Maestro attack: a new link flooding attack (LFA) that leverages plane traffic control engineering techniques


Researchers at the University of Tennessee have recently identified the Maestro attack, a new link flooding attack (LFA) that leverages plane traffic control engineering techniques to concentrate botnet-sourced distributed denial of service (DDos) flows on transit links.

In their paper, recently published on arXiv, the researchers outlined this type attack, tried to understand its scope and presented effective mitigations for network operators who wish to insulate themselves from it.

Distributed denial of service (DDos) attacks work by directing traffic from different sources on the internet to overwhelm the capacity of a targeted system.

Although researchers have introduced numerous mitigation and defense techniques to protect users against these attacks, they are still proliferating.

Link flooding attacks (LFA) are a specific type of DDoS attacks that target infrastructure links, which are typically launched from botnets.

“While investigating how well an ISP could singlehandedly defend against massive denial of service attacks, we realized the same technique we were using to defend against attacks could be used by an adversary to take down our own defense,” Jared Smith, one of the researchers who carried out the study, told TechXplore.

“This led to us exploring how well this technique, BGP poisoning, could be used to carry out such an attack.”

As they were trying to develop defenses against DDoS attacks, Smith and his colleagues Tyler McDaniel and Max Schuchard explored how an adversary’s ability to influence routing decisions (i.e. his/her access to a compromised boarder gateway protocol or BGP speaker) can shape remote networks’ path selection processes to their advantage.

During their investigation, they identified a new type of LFA attack, which they called the Maestro attack.

“We are researching DDoS attacks against Internet infrastructure links,” McDaniel told TechXolore.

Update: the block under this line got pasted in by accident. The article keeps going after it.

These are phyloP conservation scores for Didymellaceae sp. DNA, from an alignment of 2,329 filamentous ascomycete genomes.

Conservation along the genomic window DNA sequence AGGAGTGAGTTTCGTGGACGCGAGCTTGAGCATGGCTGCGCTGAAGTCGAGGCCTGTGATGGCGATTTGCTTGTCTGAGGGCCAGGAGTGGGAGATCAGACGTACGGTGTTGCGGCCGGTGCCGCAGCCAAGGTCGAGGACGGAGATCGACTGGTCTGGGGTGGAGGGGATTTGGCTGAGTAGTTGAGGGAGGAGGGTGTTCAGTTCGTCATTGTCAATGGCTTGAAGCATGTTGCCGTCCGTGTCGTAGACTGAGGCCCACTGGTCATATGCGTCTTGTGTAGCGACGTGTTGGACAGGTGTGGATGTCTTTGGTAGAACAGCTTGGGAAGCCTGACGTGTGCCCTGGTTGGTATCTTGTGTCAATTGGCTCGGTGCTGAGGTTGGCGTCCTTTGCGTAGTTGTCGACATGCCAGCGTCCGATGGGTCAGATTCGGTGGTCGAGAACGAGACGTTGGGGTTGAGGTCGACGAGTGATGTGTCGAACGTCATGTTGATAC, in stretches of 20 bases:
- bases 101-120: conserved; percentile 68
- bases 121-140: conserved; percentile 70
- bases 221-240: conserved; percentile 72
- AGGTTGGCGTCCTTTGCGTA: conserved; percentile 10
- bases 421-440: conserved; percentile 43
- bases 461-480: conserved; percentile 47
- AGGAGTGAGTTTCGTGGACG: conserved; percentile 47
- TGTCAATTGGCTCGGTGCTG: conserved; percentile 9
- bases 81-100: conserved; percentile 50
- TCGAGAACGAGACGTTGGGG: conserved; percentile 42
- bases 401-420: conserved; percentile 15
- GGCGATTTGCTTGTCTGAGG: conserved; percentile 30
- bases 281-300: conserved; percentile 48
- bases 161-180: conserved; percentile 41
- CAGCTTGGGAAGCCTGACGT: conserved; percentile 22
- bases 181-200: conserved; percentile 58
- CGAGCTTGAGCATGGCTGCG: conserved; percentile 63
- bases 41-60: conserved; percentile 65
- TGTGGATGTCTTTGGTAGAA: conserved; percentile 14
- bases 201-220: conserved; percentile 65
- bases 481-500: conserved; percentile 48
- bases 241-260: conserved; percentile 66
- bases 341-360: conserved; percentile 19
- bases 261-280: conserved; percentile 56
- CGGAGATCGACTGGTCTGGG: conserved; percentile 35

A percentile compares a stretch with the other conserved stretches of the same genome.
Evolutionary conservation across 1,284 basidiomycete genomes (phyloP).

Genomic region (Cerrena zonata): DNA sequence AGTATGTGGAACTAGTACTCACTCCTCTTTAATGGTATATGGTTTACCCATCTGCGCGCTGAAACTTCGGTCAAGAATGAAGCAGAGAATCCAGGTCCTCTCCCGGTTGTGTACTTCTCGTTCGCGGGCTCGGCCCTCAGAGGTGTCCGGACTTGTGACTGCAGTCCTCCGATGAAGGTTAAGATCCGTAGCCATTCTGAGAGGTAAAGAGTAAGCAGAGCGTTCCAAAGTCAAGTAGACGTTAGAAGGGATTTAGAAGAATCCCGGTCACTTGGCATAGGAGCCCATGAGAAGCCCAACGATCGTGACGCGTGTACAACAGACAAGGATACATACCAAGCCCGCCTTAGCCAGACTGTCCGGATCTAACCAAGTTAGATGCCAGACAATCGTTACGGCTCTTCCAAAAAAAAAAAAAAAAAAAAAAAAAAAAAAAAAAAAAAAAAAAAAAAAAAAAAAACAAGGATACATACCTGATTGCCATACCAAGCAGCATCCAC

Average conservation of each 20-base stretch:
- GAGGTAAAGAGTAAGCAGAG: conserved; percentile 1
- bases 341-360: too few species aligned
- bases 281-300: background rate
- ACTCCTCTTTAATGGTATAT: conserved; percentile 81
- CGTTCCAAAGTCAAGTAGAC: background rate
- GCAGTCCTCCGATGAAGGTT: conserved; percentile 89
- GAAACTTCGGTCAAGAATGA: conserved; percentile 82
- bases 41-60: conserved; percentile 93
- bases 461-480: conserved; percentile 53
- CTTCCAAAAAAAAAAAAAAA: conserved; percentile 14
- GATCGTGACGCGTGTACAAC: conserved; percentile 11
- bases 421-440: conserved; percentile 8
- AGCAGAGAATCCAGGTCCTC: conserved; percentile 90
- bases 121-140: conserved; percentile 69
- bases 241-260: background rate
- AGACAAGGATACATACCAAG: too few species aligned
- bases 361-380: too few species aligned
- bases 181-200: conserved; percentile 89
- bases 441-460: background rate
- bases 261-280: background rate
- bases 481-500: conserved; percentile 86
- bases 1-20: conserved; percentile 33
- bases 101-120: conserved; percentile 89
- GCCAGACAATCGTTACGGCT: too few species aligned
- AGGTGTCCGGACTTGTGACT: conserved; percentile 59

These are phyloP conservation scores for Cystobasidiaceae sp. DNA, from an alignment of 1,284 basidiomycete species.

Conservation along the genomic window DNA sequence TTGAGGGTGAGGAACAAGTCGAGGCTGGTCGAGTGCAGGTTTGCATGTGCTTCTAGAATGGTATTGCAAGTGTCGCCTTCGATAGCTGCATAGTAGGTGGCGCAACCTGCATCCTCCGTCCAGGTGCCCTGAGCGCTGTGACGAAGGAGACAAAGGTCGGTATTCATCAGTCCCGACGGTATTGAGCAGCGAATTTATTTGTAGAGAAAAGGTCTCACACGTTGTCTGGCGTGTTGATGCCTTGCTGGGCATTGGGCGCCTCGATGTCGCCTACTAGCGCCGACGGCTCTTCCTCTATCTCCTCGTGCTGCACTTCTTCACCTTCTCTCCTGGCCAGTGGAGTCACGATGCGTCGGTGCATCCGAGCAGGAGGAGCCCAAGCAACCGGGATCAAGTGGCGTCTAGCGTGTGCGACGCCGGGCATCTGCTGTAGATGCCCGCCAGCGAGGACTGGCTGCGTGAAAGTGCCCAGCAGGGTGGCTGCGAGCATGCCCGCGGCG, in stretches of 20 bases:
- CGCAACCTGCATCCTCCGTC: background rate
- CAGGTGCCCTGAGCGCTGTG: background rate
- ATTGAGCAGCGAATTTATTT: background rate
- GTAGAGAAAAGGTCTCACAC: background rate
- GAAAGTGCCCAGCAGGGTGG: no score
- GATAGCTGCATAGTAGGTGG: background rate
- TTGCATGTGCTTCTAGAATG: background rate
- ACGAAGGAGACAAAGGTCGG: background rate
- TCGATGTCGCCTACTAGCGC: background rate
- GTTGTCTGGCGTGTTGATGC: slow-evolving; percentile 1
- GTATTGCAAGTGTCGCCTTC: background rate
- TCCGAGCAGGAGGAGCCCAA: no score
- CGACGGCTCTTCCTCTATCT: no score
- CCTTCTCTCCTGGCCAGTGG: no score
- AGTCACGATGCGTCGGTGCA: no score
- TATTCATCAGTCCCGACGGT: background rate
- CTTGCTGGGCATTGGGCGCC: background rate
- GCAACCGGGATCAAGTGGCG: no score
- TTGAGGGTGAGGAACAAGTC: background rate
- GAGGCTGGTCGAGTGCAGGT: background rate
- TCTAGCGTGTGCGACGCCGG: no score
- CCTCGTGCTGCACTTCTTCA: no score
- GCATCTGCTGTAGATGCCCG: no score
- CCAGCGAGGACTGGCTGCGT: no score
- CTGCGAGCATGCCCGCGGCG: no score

“These attacks are limited by internet routing characteristics, because DDoS sources do not always have a destination for their traffic that crosses a target link.

The Maestro attack exploits vulnerabilities in the language Internet routers use to communicate (i.e. BGP) to overcome this limitation.”

  1. Border Gateway Protocol

The Border Gateway Protocol (BGP) is the de facto routing protocol of the Internet.

BGP enables over 60,000 Autonomous Systems (ASes) to exchange routing information and connect disparate parts of the Internet’s infrastructure.

Routes in BGP are defined by a destination IP prefix and a collection of attributes, including the AS PATH or AS-level hops to reach the destination.

ASes originate routes to hosted IP prefixes via BGP advertisements to neighboring ASes.

An AS’s routers store received paths and make decisions about which paths to use for each destination prefix.

Each AS chooses paths per prefix based on attributes of stored paths, most notably AS PATH length and LOCAL PREF. LOCAL PREF represents the AS operator’s local policy choices regarding path qualities.

LOCAL PREF holds precedence over AS PATH length in the decision process.

Of all available paths, the longest prefix matching rule dictates that the stored path with the longest (most specific) IP prefix match is used to forward packets when received.

Because the BGP decision process draws on path and policy attributes in route selection, BGP is a path-vector algorithm with policies.

These policies often manifest themselves as a result of the unique business relationships on the Internet.

ASes can have peers, customers, and providers.

Peers exchange traffic for free, customers pay to exchange traffic through a provider, and providers gain economic incentives for traffic exchange provided to customers.

Due to this economic aspect, the Internet topology is shaped by behaviors dictated by the valley-free routing model and shown in Figure 14 in the appendix.

In simple terms, the model states that BGP routes will not transit from a customer to a provider after transiting from a provider to a customer, which ensures ASes do not incur monetary costs whenever possible.

Figure 14: Valley free routing: ASes inform customers of all paths, but do not transit traffi c for providers

BGP Poisoning

The BGP decision process gives local operators control over out-bound paths.

Unfortunately, operators have relatively little influence on inbound traffic paths.

Techniques do exist for next-hop inbound path control, including the MULTI EXIT DISC (exit dis- criminator) attribute and BGP communities , but both are subject to the source AS’s policies.